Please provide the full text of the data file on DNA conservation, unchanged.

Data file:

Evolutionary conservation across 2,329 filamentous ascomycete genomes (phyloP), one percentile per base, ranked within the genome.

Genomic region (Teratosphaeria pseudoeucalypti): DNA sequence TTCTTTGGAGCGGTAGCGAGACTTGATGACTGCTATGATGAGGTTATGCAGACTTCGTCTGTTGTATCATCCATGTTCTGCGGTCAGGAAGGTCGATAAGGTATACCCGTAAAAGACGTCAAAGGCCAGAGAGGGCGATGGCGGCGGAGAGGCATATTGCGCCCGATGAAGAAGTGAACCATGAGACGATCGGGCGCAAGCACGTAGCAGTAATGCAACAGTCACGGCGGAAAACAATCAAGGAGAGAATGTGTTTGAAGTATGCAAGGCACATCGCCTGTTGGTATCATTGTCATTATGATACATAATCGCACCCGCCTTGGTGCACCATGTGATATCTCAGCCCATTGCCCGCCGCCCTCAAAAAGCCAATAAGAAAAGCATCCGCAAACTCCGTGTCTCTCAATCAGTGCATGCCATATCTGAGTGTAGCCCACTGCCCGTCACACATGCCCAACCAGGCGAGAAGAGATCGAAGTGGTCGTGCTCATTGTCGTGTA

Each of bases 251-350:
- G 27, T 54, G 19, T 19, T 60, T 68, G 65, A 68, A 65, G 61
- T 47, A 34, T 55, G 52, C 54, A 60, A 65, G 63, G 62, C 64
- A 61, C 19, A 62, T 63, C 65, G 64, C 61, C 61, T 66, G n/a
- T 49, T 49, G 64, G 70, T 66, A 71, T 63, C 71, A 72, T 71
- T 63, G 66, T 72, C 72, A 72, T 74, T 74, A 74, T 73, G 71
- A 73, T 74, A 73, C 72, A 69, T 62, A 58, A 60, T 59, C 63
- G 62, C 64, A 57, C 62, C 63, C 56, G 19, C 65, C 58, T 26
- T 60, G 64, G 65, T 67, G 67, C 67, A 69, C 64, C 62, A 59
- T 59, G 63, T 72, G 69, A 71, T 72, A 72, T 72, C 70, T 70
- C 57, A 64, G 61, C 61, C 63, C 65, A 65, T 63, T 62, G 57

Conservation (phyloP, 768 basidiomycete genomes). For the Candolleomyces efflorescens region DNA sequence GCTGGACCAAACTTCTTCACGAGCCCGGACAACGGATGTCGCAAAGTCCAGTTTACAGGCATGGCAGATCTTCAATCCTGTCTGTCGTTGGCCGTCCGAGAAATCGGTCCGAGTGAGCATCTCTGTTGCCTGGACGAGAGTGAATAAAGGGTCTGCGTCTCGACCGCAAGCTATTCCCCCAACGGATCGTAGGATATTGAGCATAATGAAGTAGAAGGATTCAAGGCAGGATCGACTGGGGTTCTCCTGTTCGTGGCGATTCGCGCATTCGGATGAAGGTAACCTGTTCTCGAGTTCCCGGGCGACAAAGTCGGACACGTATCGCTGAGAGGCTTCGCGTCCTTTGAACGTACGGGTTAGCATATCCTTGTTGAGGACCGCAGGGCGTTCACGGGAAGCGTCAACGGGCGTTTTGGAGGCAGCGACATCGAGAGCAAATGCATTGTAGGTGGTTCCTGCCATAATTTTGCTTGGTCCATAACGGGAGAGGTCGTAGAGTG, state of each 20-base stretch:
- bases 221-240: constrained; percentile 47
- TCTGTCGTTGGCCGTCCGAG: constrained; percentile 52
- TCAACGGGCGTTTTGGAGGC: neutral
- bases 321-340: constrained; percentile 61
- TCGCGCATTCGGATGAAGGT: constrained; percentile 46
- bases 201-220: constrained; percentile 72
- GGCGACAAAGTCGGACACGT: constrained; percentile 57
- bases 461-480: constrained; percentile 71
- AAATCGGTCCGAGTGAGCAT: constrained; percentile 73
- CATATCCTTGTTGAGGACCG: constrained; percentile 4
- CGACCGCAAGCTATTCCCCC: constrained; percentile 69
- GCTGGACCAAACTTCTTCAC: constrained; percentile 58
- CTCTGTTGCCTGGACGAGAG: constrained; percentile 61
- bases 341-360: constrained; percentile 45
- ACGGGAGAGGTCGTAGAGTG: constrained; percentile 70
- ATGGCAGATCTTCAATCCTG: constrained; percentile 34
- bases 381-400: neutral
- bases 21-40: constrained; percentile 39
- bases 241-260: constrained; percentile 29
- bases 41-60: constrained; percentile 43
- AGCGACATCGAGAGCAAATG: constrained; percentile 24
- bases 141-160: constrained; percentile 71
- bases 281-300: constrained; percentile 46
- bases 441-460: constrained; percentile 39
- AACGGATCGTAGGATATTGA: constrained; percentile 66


Evolutionary conservation across 2,329 filamentous ascomycete genomes (phyloP), one percentile per base, ranked within the genome.

Genomic region (Teratosphaeria pseudoeucalypti): DNA sequence TTCTTTGGAGCGGTAGCGAGACTTGATGACTGCTATGATGAGGTTATGCAGACTTCGTCTGTTGTATCATCCATGTTCTGCGGTCAGGAAGGTCGATAAGGTATACCCGTAAAAGACGTCAAAGGCCAGAGAGGGCGATGGCGGCGGAGAGGCATATTGCGCCCGATGAAGAAGTGAACCATGAGACGATCGGGCGCAAGCACGTAGCAGTAATGCAACAGTCACGGCGGAAAACAATCAAGGAGAGAATGTGTTTGAAGTATGCAAGGCACATCGCCTGTTGGTATCATTGTCATTATGATACATAATCGCACCCGCCTTGGTGCACCATGTGATATCTCAGCCCATTGCCCGCCGCCCTCAAAAAGCCAATAAGAAAAGCATCCGCAAACTCCGTGTCTCTCAATCAGTGCATGCCATATCTGAGTGTAGCCCACTGCCCGTCACACATGCCCAACCAGGCGAGAAGAGATCGAAGTGGTCGTGCTCATTGTCGTGTA

Each of bases 251-350:
- G 27, T 54, G 19, T 19, T 60, T 68, G 65, A 68, A 65, G 61
- T 47, A 34, T 55, G 52, C 54, A 60, A 65, G 63, G 62, C 64
- A 61, C 19, A 62, T 63, C 65, G 64, C 61, C 61, T 66, G n/a
- T 49, T 49, G 64, G 70, T 66, A 71, T 63, C 71, A 72, T 71
- T 63, G 66, T 72, C 72, A 72, T 74, T 74, A 74, T 73, G 71
- A 73, T 74, A 73, C 72, A 69, T 62, A 58, A 60, T 59, C 63
- G 62, C 64, A 57, C 62, C 63, C 56, G 19, C 65, C 58, T 26
- T 60, G 64, G 65, T 67, G 67, C 67, A 69, C 64, C 62, A 59
- T 59, G 63, T 72, G 69, A 71, T 72, A 72, T 72, C 70, T 70
- C 57, A 64, G 61, C 61, C 63, C 65, A 65, T 63, T 62, G 57

Conservation (phyloP, 768 basidiomycete genomes). For the Candolleomyces efflorescens region DNA sequence GCTGGACCAAACTTCTTCACGAGCCCGGACAACGGATGTCGCAAAGTCCAGTTTACAGGCATGGCAGATCTTCAATCCTGTCTGTCGTTGGCCGTCCGAGAAATCGGTCCGAGTGAGCATCTCTGTTGCCTGGACGAGAGTGAATAAAGGGTCTGCGTCTCGACCGCAAGCTATTCCCCCAACGGATCGTAGGATATTGAGCATAATGAAGTAGAAGGATTCAAGGCAGGATCGACTGGGGTTCTCCTGTTCGTGGCGATTCGCGCATTCGGATGAAGGTAACCTGTTCTCGAGTTCCCGGGCGACAAAGTCGGACACGTATCGCTGAGAGGCTTCGCGTCCTTTGAACGTACGGGTTAGCATATCCTTGTTGAGGACCGCAGGGCGTTCACGGGAAGCGTCAACGGGCGTTTTGGAGGCAGCGACATCGAGAGCAAATGCATTGTAGGTGGTTCCTGCCATAATTTTGCTTGGTCCATAACGGGAGAGGTCGTAGAGTG, state of each 20-base stretch:
- bases 221-240: constrained; percentile 47
- TCTGTCGTTGGCCGTCCGAG: constrained; percentile 52
- TCAACGGGCGTTTTGGAGGC: neutral
- bases 321-340: constrained; percentile 61
- TCGCGCATTCGGATGAAGGT: constrained; percentile 46
- bases 201-220: constrained; percentile 72
- GGCGACAAAGTCGGACACGT: constrained; percentile 57
- bases 461-480: constrained; percentile 71
- AAATCGGTCCGAGTGAGCAT: constrained; percentile 73
- CATATCCTTGTTGAGGACCG: constrained; percentile 4
- CGACCGCAAGCTATTCCCCC: constrained; percentile 69
- GCTGGACCAAACTTCTTCAC: constrained; percentile 58
- CTCTGTTGCCTGGACGAGAG: constrained; percentile 61
- bases 341-360: constrained; percentile 45
- ACGGGAGAGGTCGTAGAGTG: constrained; percentile 70
- ATGGCAGATCTTCAATCCTG: constrained; percentile 34
- bases 381-400: neutral
- bases 21-40: constrained; percentile 39
- bases 241-260: constrained; percentile 29
- bases 41-60: constrained; percentile 43
- AGCGACATCGAGAGCAAATG: constrained; percentile 24
- bases 141-160: constrained; percentile 71
- bases 281-300: constrained; percentile 46
- bases 441-460: constrained; percentile 39
- AACGGATCGTAGGATATTGA: constrained; percentile 66